Marie Maurer
Marie Maurer 5 October 2018

Why British brands need to get Britain smiling again

In a world filled with uncertainty - it's up to brands to bring humour and entertainment back to advertising to really engage and invigorate the nation and beyond.

Two years, ninety-three days and about four hours, at the time of writing, since Britain woke up to the news that would divide a nation.

That’s two years, ninety-three days and about three hours of opining op-eds (guilty) pondering what our geopolitical crisis means for brands.

Not wishing to add unnecessarily to that undoubtedly rich canon of industry opinion, but with consumer confidence flailing and young people more anxious than ever, we need to redefine the role of advertising against this bleak backdrop.

The world in 2018 is a scary place. From the latest Brexit bungle to the wavering threat of nuclear war, there is unprecedented (unpresidented?) global uncertainty. Is it any wonder we are – to use the apocalyptic term coined by improbably named futurist, Faith Popcorn – ‘bunkering’?

72% of under 35s now prefer to stay in at weekends than go out. And when we’re “chillin’ with no make-up on” our drug of choice is pure-grade escapism. According to Canvas8, we’re consuming ‘more trash’ than ever before. 57% of Brits say their favourite guilty pleasure is watching daytime or reality TV. And in a recent Netflix study, people ranked ‘access to entertainment’ higher than food or water when commuting.

Protest all you want, but I believe we are in the business of entertainment. Creating appeal for products and services on behalf of our clients might be our end game – but how do we do that most effectively? By making people laugh, cry, smile.

I met a man in a rural pub recently, let’s call him Brian. Brian is in his late 50s, and has never been to London. When he enquired what I did for a living, I expected the usual glazed, slightly suspicious look I get from hardy farmer-types who, you know, do actual work. But as soon as I said ‘advertising’ his eyes suddenly shone with the light of a 4K TV.

Brian loves advertising. Within minutes he was singing jingles and excitedly reciting slogans from his youth. I asked him what his favourite ad was: a question he took very seriously. His brow furrowed. “You’ve got me there.” Not because he couldn’t think of any. Because there were too many incredible ads to choose just one.

Back in the 70s and 80s, viewers would often tell you that the ad breaks were better than the programmes. Now, half of us find nearly all TV ads ‘annoying’ and we avoid advertising wherever we can.

Advertising has gone from the fun guy at the party who makes you giggle to Kitchen Kevin, who traps you in conversation about market-leading mortgage rates or PPI or Pro-Retinol Q10 while you anxiously scan the room to find anyone, anything to save you from one more second of soul-sucking self-promotion.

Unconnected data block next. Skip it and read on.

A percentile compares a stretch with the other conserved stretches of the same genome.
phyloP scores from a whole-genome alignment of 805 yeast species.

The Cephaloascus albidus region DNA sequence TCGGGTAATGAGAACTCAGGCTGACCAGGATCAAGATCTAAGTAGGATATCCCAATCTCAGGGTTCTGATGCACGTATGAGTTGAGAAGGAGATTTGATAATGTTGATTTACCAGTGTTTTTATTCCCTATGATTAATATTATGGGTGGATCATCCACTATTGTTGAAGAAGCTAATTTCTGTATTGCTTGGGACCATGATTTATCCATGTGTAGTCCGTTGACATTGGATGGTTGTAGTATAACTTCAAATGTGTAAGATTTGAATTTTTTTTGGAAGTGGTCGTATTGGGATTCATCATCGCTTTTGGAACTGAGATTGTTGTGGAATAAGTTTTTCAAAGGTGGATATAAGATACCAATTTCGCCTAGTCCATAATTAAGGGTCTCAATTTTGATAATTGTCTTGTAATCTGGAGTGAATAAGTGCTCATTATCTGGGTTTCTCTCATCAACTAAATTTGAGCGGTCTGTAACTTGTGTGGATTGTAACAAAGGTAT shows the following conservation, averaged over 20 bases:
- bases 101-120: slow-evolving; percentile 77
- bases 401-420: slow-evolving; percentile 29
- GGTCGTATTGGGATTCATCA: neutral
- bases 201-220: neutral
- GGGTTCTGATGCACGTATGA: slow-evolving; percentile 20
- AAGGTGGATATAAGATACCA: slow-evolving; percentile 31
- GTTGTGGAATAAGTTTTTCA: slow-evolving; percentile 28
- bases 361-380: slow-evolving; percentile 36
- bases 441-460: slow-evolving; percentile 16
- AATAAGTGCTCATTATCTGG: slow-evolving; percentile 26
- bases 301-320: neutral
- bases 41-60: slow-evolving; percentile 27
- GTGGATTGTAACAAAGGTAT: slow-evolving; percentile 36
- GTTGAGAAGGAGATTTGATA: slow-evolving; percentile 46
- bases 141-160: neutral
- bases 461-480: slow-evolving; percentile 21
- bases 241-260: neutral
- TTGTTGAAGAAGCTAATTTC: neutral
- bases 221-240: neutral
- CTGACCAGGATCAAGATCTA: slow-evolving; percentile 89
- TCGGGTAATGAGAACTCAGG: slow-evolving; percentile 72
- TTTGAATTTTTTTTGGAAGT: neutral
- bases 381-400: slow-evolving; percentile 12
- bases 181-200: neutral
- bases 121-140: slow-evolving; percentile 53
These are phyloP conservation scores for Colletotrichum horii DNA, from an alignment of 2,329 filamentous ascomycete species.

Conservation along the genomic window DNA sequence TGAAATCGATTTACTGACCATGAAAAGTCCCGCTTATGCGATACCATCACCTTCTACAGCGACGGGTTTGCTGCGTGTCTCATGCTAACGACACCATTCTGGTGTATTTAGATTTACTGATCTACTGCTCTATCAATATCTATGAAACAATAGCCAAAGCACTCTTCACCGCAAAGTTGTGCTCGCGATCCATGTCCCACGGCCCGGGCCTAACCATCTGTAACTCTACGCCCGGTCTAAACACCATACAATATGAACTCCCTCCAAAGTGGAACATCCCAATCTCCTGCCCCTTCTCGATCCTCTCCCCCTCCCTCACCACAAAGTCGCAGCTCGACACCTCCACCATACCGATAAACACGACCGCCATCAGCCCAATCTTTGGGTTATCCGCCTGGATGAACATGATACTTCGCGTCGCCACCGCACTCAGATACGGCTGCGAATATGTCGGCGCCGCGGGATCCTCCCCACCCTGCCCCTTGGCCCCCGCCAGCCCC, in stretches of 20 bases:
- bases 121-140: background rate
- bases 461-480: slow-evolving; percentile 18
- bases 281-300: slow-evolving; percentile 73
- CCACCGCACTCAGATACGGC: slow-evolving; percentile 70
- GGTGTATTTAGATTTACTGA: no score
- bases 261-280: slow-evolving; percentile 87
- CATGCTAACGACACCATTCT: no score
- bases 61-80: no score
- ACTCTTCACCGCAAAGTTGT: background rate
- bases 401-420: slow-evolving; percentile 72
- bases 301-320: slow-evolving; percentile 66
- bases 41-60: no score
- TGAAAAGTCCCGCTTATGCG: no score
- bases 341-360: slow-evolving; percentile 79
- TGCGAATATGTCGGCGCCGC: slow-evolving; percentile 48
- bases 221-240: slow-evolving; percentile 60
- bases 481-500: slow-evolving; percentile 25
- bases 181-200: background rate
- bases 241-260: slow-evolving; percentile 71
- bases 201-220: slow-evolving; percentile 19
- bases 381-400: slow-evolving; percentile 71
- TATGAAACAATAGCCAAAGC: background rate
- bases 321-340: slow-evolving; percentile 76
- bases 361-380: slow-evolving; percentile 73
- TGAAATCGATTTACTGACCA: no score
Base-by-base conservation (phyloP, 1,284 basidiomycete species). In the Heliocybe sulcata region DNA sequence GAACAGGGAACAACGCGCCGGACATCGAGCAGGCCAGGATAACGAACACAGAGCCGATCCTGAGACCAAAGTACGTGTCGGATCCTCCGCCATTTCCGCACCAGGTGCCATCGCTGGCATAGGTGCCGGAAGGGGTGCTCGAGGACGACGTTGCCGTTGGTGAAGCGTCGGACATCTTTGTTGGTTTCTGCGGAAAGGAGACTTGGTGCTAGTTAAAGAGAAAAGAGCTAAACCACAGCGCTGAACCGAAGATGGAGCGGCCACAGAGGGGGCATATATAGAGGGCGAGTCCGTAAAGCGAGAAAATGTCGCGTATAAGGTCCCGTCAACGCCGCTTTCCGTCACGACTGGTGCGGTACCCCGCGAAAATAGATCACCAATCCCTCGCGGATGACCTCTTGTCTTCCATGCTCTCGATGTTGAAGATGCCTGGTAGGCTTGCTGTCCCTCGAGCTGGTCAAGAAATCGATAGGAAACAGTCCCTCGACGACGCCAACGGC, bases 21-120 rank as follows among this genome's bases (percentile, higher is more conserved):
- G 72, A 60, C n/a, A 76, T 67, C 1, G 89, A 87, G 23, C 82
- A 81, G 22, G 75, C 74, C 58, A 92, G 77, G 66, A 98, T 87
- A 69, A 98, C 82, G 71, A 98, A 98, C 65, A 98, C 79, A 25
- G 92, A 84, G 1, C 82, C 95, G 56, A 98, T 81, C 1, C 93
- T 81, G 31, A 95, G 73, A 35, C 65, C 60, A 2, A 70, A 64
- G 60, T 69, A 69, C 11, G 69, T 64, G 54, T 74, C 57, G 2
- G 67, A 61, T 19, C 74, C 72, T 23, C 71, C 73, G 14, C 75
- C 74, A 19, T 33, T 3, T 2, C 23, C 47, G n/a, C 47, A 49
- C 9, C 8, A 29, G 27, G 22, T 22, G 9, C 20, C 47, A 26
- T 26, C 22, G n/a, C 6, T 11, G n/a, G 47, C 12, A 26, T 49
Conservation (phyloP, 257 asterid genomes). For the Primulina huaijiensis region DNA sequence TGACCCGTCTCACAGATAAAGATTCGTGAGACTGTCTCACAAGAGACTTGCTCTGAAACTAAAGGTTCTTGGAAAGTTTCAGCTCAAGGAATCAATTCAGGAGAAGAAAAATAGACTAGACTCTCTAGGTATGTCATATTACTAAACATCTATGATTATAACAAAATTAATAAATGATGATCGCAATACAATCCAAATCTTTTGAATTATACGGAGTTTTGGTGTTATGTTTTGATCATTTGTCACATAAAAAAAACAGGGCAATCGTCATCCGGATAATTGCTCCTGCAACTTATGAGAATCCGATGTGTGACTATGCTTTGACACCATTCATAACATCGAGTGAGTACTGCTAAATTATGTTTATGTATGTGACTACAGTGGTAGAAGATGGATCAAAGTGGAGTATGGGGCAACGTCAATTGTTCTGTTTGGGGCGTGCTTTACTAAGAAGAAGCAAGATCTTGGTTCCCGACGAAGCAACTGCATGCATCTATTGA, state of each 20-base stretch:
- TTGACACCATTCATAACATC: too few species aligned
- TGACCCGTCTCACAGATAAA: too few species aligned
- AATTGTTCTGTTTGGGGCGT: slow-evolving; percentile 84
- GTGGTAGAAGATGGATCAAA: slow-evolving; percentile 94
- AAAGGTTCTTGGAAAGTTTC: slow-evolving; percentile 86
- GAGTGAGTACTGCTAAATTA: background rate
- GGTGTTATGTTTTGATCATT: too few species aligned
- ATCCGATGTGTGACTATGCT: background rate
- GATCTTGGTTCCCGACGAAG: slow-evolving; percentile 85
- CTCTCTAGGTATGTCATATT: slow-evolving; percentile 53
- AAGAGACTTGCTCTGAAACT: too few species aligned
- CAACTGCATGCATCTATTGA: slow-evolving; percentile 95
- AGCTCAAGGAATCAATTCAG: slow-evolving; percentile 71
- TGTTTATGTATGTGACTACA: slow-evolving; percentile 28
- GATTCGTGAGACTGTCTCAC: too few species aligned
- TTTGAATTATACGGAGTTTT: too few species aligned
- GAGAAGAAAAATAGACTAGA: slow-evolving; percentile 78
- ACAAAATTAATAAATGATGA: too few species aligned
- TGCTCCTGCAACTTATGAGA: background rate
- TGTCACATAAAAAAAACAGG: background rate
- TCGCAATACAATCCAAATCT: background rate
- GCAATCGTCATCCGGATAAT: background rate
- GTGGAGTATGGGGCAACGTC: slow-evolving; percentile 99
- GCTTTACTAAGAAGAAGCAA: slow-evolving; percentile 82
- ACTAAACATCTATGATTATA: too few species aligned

Advertising has lost its panache, to use a flagrantly European word. But this is not another impotent lament on the decline of advertising’s golden era. This is a call for brands to get back to what they do best: rival the best of British entertainment.

As Paul Feldwick put it, "The public loves entertainment - yet entertainment is a word seldom heard in advertising circles these days.”

When we talk about roles for communications we all too often reach for obnoxious power verbs like ‘motivate’, ‘convince’, ‘persuade’ – but what happened to ‘entertain’? We are invading people’s living rooms/news feeds/carefully curated playlists; and if we insist on interrupting Megan’s Made in Chelsea binge, shouldn’t we offer something in return?

Times may be tough, but Britain has always thrived under adversity. Hard times should spur us on to a new era in creativity. Let’s add a question to our creative briefs: ‘How will this ad make people smile?’ Because we all need cheering up a bit. Brands – are you up to the challenge?

How can brands can get Britain smiling again?

  • Provide escapism. When the going gets tough, the tough watch Love Island. We all need to switch off; whether from incessant Brexit chat or the endless ennui of existence (too dark?) – the pre-roll is the perfect opportunity to create a moment of escape.
  • Remind people what really matters. Global events can feel out of our control and politics might be beyond our grasp, but there’s one thing that always brings us back down to earth: family.
  • Offer light relief. Our British ‘sense of humour’ is revered (and misunderstood) all over the world. Global edits usually don’t cut the mustard. Brands that get our British sense of humour will be loved for it.
  • Bring people together. Think less ‘Open Your World’, more Marmite – if brands can do anything, they can unite people behind a hyperbolised conceit to remind us that we’ll always have something in common with our enemies, even if it’s just yeast extract.
  • Be dramatic. Do we live for those ‘passive enjoyment’ scores on Link tests? No, we do not. Does the British public enjoy being yelled at about your sofa savings? No, they do not. Get people on the edge of their seat and you’ll edge closer to your sales targets.
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